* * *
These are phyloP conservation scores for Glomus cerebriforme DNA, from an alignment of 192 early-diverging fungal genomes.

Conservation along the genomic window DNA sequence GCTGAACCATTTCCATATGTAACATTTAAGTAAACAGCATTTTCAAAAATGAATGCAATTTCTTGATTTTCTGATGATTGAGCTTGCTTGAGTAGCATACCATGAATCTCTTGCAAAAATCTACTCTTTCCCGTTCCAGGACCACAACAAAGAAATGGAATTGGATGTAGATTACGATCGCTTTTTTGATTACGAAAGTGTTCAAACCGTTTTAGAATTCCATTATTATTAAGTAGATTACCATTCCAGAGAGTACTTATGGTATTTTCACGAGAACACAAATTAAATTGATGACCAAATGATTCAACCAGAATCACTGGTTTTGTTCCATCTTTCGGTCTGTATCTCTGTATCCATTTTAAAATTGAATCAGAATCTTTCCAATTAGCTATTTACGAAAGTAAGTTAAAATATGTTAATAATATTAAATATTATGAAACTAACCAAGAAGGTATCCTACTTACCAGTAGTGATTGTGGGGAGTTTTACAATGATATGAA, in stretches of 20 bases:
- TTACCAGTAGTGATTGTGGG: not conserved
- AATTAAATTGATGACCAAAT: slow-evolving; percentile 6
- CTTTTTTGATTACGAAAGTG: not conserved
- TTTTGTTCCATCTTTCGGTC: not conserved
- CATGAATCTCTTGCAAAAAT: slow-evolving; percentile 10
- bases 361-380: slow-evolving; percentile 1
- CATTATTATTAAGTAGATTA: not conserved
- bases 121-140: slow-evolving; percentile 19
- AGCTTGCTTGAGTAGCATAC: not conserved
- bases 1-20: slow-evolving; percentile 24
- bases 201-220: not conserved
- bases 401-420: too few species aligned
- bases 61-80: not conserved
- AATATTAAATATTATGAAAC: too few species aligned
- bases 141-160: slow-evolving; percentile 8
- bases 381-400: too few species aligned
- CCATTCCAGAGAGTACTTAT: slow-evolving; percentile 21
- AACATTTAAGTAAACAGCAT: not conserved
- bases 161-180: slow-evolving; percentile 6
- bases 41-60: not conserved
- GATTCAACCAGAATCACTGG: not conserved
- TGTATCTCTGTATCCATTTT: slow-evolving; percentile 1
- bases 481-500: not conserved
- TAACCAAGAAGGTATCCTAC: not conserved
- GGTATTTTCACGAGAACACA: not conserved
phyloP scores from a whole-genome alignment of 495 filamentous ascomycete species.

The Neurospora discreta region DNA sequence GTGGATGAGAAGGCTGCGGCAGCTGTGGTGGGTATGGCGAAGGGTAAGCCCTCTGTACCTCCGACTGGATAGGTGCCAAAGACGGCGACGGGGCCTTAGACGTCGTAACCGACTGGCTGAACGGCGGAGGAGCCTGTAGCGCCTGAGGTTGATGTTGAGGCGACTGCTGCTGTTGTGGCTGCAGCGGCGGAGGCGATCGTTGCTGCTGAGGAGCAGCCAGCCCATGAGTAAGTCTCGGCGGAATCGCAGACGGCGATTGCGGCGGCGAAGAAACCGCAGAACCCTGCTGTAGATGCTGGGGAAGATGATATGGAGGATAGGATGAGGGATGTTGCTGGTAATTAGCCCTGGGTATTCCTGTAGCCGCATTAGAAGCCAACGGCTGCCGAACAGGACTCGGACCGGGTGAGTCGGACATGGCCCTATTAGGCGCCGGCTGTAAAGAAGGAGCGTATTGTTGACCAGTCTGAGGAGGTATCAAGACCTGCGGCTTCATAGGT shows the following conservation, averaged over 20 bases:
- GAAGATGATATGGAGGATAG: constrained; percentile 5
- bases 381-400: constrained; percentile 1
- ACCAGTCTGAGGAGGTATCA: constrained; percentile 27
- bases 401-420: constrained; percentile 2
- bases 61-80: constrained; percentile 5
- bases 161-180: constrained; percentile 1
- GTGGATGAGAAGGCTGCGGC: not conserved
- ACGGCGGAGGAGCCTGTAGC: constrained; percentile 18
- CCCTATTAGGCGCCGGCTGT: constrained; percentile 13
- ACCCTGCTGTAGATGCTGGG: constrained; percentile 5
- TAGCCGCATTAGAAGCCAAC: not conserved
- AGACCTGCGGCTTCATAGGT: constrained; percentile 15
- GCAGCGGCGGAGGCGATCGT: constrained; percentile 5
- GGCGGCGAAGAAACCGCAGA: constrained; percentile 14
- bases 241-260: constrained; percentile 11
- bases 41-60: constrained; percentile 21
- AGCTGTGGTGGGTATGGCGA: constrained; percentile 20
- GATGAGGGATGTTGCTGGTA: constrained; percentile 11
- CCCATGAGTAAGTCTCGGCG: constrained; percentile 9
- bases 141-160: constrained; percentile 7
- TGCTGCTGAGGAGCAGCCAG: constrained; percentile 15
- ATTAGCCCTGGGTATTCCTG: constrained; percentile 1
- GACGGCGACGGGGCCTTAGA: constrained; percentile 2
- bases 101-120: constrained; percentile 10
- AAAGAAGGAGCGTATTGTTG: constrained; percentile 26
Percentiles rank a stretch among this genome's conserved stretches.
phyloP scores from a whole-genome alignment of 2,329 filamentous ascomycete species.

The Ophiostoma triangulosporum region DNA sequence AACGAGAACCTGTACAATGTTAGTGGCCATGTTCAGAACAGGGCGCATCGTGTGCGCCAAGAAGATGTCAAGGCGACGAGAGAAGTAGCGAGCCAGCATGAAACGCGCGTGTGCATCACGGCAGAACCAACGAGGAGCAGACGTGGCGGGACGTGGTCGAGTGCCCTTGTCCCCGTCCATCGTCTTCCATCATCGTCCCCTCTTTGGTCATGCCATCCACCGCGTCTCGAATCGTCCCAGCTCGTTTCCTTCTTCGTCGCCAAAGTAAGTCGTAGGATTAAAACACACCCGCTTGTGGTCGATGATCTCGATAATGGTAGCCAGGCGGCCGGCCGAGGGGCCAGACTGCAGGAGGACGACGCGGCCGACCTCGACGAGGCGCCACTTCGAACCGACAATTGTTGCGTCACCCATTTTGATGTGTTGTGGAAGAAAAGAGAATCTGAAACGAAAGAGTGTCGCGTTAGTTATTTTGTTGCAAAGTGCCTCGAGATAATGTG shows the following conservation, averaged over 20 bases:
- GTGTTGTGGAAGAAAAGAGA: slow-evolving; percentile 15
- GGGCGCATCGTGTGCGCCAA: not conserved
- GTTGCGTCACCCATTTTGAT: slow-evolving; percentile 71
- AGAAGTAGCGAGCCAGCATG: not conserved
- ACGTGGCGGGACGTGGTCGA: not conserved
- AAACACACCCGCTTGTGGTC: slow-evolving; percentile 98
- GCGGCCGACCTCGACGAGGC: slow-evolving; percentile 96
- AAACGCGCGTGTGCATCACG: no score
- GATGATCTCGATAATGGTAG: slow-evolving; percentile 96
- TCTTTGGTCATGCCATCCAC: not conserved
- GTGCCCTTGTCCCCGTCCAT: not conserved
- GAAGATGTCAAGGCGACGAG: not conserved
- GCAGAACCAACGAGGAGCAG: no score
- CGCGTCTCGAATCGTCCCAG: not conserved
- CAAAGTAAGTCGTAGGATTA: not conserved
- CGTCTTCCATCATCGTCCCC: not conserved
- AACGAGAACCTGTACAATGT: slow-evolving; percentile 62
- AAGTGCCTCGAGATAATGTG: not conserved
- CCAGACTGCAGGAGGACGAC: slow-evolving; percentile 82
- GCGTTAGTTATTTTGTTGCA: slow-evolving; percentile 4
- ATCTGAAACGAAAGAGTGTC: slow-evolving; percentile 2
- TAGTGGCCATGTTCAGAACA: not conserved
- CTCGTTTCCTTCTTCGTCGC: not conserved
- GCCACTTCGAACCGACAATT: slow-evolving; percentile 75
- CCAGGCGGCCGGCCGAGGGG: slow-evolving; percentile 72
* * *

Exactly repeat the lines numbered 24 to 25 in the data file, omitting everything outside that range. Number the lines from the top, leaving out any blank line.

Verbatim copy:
- TGTATCTCTGTATCCATTTT: slow-evolving; percentile 1
- bases 481-500: not conserved